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ABSTRACT: Cenozoic Stratigraphic Evolution, North Sea and Labrador Sea

F. M. Gradstein, W. A. Berggren, M. A. Kaminski, M. A. D'Lorio, A. C. Grant, S. Cloetingh, B. S. Mudford, C. M. Griffiths

We are studying Cenozoic correlation patterns, burial trends, and subsidence history of the Central North Sea, Labrador, and Orphan basins. Our objectives are (1) to detail intraregional mid-high latitude biozonations using noise filtering and probabilistic zonation techniques; (2) to detail paleobathymetric trends from basin margins to centers; (3) to apply this knowledge to model basin evolution, in the perspective of the evolving North Atlantic Ocean; (4) to evaluate causes for the occurrence of major hiatuses and rapid changes of subsidence; and (5) to relate rapid changes in sedimentation in the last few millions of years to model observed undercompaction trends.

Cenozoic microfossil assemblages in these basins are similar, related to similarities in sedimentary and paleoeceanographic conditions. In more basinal wells, flysch-type agglutinated foraminiferal assemblages occur, also known from Carpathians, Trinidad, and Moroccan foredeeps. Over 90% of agglutinated taxa are common between these basins, although local stratigraphic ranges vary sufficiently to rely on the concept of average ranges, rather than total ones for correlations. Cenozoic stratigraphic resolution in the North Sea and Labrador basins generally is in 3-5-Ma units, and paleobathymetric zonations define a minimum of five niches, from inner shelf to middle slope regimes. Significant hiatuses occurred in the late Eocene through the Miocene, particularly in northern Labrador and orthern North Sea.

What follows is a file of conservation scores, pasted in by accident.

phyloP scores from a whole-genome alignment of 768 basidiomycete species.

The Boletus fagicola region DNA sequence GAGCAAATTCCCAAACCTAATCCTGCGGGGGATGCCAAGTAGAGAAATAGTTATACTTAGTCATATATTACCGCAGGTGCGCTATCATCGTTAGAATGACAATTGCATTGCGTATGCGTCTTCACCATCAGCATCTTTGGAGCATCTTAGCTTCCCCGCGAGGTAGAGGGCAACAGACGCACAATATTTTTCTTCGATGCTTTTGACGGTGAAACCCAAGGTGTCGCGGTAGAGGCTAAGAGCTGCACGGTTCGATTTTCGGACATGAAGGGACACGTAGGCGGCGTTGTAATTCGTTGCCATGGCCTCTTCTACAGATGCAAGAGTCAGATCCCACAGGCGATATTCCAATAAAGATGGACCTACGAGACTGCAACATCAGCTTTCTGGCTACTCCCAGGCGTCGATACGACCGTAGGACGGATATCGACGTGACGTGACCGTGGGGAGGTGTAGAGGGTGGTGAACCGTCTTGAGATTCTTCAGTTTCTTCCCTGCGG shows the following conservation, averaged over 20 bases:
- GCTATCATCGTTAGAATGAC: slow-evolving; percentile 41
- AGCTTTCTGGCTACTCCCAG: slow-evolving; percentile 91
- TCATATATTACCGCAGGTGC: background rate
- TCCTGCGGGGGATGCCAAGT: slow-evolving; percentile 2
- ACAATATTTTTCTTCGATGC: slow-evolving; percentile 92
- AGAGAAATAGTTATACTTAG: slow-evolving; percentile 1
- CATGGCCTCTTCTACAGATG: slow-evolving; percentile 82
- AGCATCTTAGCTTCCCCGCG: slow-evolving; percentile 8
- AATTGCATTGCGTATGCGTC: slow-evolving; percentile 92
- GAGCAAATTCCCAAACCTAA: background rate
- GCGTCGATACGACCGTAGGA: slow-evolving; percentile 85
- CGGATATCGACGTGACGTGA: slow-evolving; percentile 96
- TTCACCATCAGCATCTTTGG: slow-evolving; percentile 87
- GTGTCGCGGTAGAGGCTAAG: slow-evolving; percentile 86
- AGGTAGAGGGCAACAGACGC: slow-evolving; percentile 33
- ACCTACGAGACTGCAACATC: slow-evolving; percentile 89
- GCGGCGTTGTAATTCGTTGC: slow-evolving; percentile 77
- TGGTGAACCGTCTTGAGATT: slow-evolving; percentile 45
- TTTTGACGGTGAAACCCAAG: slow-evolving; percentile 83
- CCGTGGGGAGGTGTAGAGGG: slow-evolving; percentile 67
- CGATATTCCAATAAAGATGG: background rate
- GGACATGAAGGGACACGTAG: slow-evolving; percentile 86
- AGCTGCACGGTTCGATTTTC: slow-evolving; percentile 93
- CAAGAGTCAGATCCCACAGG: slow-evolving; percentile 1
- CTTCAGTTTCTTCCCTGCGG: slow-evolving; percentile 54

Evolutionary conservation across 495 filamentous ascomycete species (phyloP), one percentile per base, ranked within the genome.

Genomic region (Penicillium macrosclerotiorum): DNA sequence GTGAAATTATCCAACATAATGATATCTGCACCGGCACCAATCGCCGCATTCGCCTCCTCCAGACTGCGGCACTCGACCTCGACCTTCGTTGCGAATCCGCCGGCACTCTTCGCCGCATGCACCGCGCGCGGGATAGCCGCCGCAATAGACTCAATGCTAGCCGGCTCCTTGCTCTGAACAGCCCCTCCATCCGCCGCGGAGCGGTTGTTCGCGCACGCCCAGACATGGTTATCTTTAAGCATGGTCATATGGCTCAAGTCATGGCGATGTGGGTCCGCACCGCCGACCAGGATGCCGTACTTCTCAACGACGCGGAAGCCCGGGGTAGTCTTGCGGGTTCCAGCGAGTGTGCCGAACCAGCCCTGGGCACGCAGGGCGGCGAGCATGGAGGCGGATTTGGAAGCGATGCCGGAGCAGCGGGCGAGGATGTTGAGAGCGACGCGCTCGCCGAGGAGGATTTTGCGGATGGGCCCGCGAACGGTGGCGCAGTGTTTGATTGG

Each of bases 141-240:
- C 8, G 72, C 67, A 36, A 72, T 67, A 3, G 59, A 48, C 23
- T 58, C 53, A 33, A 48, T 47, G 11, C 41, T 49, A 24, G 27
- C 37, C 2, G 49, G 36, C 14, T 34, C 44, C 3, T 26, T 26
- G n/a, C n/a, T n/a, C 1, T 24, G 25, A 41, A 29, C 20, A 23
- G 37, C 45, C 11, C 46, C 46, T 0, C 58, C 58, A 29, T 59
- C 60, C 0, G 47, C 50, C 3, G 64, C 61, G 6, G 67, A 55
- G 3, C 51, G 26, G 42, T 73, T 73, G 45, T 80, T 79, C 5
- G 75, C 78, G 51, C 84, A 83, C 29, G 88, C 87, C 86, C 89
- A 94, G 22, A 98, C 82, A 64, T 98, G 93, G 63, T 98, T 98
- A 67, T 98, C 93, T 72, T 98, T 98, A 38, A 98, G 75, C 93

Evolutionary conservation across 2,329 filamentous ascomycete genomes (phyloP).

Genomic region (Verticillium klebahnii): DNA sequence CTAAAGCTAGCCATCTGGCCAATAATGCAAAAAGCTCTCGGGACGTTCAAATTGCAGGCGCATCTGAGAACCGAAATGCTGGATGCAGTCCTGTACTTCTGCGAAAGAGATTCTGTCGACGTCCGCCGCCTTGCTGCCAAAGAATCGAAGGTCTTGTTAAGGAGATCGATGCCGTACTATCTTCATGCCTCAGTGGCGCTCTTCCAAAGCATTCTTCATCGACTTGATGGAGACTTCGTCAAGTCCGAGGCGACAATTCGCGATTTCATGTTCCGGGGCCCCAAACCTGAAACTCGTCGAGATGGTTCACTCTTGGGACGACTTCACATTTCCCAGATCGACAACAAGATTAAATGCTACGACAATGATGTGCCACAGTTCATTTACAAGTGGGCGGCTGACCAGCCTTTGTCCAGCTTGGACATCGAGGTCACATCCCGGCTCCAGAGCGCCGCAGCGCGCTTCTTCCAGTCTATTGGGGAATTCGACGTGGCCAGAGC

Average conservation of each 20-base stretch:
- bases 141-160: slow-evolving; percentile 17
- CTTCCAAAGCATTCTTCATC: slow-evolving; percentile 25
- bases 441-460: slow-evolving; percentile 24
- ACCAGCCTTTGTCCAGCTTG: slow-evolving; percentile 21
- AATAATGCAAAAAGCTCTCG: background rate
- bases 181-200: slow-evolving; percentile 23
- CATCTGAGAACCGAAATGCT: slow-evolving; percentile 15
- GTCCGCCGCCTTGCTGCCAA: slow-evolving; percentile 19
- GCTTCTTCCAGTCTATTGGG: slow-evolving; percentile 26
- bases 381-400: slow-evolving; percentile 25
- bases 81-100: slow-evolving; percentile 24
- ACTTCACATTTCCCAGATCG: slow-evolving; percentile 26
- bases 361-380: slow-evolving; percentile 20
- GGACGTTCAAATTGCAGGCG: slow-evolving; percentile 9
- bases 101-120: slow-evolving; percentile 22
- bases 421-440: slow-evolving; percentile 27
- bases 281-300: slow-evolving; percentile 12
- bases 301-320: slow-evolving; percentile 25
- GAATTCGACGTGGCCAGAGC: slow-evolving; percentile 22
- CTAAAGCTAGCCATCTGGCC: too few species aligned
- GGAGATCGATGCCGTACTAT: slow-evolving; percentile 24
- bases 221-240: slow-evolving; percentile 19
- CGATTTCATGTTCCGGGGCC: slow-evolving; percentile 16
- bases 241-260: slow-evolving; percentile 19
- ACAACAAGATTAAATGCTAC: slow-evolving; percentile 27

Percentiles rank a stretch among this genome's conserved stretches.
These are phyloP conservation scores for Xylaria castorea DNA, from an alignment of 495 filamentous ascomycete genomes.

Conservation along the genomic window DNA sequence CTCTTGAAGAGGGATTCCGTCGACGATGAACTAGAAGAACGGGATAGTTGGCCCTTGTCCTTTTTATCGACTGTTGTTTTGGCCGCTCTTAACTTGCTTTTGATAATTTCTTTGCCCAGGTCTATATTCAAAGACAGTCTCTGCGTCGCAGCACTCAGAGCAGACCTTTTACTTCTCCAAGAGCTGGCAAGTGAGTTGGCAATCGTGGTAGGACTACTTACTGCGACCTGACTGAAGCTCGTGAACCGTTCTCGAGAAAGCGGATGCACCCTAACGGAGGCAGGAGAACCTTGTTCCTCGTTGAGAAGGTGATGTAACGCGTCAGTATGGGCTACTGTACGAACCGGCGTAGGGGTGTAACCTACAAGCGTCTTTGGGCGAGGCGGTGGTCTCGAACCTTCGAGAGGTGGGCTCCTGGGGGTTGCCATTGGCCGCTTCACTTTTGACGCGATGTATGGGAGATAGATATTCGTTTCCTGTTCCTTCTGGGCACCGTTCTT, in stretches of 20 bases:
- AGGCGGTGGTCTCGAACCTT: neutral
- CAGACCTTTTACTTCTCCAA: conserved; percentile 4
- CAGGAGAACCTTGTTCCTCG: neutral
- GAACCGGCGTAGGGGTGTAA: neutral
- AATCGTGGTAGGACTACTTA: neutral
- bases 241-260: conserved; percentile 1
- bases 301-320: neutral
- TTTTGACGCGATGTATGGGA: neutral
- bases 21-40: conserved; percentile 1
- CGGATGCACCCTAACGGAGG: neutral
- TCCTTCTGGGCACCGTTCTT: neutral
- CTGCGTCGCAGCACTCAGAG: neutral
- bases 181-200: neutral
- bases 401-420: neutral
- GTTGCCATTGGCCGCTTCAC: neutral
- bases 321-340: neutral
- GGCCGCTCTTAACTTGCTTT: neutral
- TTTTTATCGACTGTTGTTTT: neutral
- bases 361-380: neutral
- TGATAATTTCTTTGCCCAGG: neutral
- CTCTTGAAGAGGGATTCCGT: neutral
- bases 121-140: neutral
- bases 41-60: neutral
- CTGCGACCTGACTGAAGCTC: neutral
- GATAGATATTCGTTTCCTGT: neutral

Subsidence in the Labrador/Grand Banks passive margin half grabens was strongly influenced by Labrador Sea opening between anomalies 34 (Campanian) and 13 (early Oligocene), when subsidence exceeded sedimentation and bathyal conditions prevailed along the margin. Thermally induced subsidence in the central North Sea grabens was considerable in the late Paleocene, when the Norwegian Sea started to open. In both basins, a significant departure from the overall thermally driven subsidence is observed in the middle Miocene through Quaternary, when basinward sites experienced up to four times larger subsidence than basin edges. In fact, the latter experienced considerable uplift that may have escalated glaciation. Intraplate stress changes contributed to these tectonic trends.

A one-dimensional model of fluid pressure evolution indicates that the rapid North Sea Neogene shale sedimentation has led to compaction-driven overpressuring of a similar magnitude to that observed. Ice-induced loading may accentuate pressure trends, but its magnitude is subject to speculation.

AAPG Search and Discovery Article #91003©1990 AAPG Annual Convention, San Francisco, California, June 3-6, 1990